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Depriving Students of Opportunities for Growth

One of the things I really enjoy about this place of service is the opportunity to build a team. I love seeing how God has gifted people and how those gifts can fit together in a way that makes everyone better.

This means I have been involved in more interviews than I can count. Most interviews start the same. There are some pleasantries, but usually there is a nervousness that accompanies this strange dance of trying to figure each other out.

Over the years, I have discovered that if we can just keep the person talking, more specifically about something that is of interest to the candidate, they relax and we can get to know each other a little bit better. I love that moment - that very moment when tensions ease, shoulders relax, and the candidate begins to open up.

Recently, I participated with our rhetoric school students in a series of mock interviews. These interviews were designed to give students the necessary experience and confidence to excel when they begin college admittance interviews.

As we began, the dynamic was the same - you have the same pleasantries and the same nervous exchanges; however, we eventually reached the same state of relaxation where I felt like I got to know them all a little bit better.

I expected all of that, but what I did not expect was when it happened. More often than not, our students’ eyes widened because they spoke faster as they answered a couple of important questions.

What was your greatest failure or struggle? What did you learn from this experience?

When asked, the students could explain, often in great detail, both the nature of their struggles and the profound effect it had on them. Time after time they shared how feelings of inadequacy drove them to work harder to overcome, which eventually helped them become better people. Over and over they reminded us that the lessons learned during the struggle are the lessons that stuck most deeply. These were also the stories our students could share most freely and with a great sense of satisfaction that only comes when an obstacle is overcome.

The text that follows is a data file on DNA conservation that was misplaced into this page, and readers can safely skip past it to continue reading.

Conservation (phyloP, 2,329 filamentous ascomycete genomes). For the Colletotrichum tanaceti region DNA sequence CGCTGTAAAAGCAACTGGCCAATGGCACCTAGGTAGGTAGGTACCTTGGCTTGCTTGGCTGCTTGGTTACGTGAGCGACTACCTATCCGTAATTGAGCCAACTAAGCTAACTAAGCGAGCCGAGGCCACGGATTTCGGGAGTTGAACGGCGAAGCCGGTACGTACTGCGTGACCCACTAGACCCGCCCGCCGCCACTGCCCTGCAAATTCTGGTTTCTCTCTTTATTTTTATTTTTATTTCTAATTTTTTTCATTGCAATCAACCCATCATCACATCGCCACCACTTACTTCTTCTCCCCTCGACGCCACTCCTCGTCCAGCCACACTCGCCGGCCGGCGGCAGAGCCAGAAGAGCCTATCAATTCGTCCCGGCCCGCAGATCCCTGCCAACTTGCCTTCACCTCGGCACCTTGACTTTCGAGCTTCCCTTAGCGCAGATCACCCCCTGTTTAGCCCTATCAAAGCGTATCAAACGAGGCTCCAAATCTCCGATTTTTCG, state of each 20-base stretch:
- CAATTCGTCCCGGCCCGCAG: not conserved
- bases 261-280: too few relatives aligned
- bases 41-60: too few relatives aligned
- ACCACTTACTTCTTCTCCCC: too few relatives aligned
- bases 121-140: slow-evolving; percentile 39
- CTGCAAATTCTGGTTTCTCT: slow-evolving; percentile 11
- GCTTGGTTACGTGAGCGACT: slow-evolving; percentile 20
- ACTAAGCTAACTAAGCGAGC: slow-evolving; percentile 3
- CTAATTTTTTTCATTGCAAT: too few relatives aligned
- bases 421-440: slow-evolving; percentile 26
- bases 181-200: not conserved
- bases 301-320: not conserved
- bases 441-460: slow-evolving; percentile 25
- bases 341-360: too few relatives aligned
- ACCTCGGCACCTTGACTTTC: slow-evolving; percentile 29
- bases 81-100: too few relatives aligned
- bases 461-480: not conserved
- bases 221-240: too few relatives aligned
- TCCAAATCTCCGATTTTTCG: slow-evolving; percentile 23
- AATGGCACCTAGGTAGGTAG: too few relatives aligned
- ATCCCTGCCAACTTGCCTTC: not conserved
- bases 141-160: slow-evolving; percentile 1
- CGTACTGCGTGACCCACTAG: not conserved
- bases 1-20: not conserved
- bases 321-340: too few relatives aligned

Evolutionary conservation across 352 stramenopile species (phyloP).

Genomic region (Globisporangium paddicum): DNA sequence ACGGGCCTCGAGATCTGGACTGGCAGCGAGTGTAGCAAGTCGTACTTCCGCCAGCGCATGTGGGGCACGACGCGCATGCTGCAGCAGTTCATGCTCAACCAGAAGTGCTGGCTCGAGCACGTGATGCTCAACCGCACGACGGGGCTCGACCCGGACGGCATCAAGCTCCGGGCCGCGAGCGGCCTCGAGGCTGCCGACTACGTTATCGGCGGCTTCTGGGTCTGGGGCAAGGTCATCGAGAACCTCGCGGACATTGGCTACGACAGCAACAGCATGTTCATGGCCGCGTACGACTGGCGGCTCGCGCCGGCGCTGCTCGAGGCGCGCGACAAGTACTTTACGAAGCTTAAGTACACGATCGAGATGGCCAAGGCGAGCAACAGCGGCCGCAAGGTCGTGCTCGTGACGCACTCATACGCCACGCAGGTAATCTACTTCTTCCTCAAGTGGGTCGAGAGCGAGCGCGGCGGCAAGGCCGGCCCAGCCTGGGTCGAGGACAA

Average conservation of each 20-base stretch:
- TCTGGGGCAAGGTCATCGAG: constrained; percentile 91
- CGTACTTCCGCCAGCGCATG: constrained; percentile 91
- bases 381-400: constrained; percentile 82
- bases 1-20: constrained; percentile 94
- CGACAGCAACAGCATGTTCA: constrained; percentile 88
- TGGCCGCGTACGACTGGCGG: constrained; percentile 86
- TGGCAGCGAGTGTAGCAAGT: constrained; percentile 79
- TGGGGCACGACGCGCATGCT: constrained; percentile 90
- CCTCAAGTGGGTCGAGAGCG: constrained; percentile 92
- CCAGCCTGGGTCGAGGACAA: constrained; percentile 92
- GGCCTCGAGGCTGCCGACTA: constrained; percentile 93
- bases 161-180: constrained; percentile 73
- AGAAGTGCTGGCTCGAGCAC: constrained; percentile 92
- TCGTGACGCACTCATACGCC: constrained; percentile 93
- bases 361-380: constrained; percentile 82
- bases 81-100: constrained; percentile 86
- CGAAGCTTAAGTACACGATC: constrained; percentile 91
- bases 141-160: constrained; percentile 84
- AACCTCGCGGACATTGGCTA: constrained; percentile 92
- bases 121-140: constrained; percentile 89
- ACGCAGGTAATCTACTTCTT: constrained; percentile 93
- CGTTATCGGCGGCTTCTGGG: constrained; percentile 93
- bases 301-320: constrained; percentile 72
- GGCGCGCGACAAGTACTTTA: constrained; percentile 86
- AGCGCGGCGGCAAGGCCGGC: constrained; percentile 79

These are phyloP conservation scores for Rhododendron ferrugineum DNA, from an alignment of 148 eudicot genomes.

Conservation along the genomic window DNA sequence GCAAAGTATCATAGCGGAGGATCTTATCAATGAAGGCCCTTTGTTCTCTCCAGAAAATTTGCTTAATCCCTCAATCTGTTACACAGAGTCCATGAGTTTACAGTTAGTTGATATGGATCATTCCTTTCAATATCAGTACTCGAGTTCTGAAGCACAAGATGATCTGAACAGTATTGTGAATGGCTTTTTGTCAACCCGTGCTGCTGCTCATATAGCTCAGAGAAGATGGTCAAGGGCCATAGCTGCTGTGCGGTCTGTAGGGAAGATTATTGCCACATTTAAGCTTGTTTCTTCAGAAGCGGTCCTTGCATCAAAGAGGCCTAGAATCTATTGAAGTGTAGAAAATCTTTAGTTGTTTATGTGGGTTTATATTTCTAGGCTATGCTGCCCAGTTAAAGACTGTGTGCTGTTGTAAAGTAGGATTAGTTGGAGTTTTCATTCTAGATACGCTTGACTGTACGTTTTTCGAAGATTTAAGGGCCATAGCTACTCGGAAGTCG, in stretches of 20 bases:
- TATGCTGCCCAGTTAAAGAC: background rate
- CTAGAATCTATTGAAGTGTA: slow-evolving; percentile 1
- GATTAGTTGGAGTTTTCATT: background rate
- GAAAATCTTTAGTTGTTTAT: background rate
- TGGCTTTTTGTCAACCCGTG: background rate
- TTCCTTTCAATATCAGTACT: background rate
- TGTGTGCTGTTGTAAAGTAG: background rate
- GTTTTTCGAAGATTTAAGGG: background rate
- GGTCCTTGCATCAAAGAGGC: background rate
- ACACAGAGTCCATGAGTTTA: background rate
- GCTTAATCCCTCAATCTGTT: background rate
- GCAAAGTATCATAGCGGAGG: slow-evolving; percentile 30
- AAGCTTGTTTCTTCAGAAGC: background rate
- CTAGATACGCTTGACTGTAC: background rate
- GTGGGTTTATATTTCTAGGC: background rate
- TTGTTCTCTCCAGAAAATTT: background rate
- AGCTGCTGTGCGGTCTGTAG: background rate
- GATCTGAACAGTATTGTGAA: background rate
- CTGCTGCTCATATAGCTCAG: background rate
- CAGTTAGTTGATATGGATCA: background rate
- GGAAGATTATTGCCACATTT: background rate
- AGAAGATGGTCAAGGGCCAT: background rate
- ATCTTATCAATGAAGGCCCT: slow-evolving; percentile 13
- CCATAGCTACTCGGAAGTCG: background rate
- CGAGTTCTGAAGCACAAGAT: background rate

I guess I shouldn’t have been surprised. After all, the Bible tells us in places like James 1 that healthy struggle is a part of growth.

A few years ago, the staff watched a training video reminding us of this very lesson as it related to our students. In it, the speaker gave scripture reference after scripture reference giving a multitude of stories from his very successful counseling practice, all designed to remind us that kids grow through developmentally appropriate healthy struggles. It is God’s design for their growth.

If we are being honest, we all know that’s true. The deepest lessons in life are often learned during the hardest times. And yet, even with this knowledge, we spend most of our time avoiding hard things.

I know that’s true for me. It seems like I spend so much time trying to make things easier for my kids than they were for me. (And in hindsight I can see I had it pretty easy.)

I think that’s a good and right impulse, but we can take it too far, for if we are always sheltering our children from hard things, we might be depriving them an opportunity to grow deep and strong.

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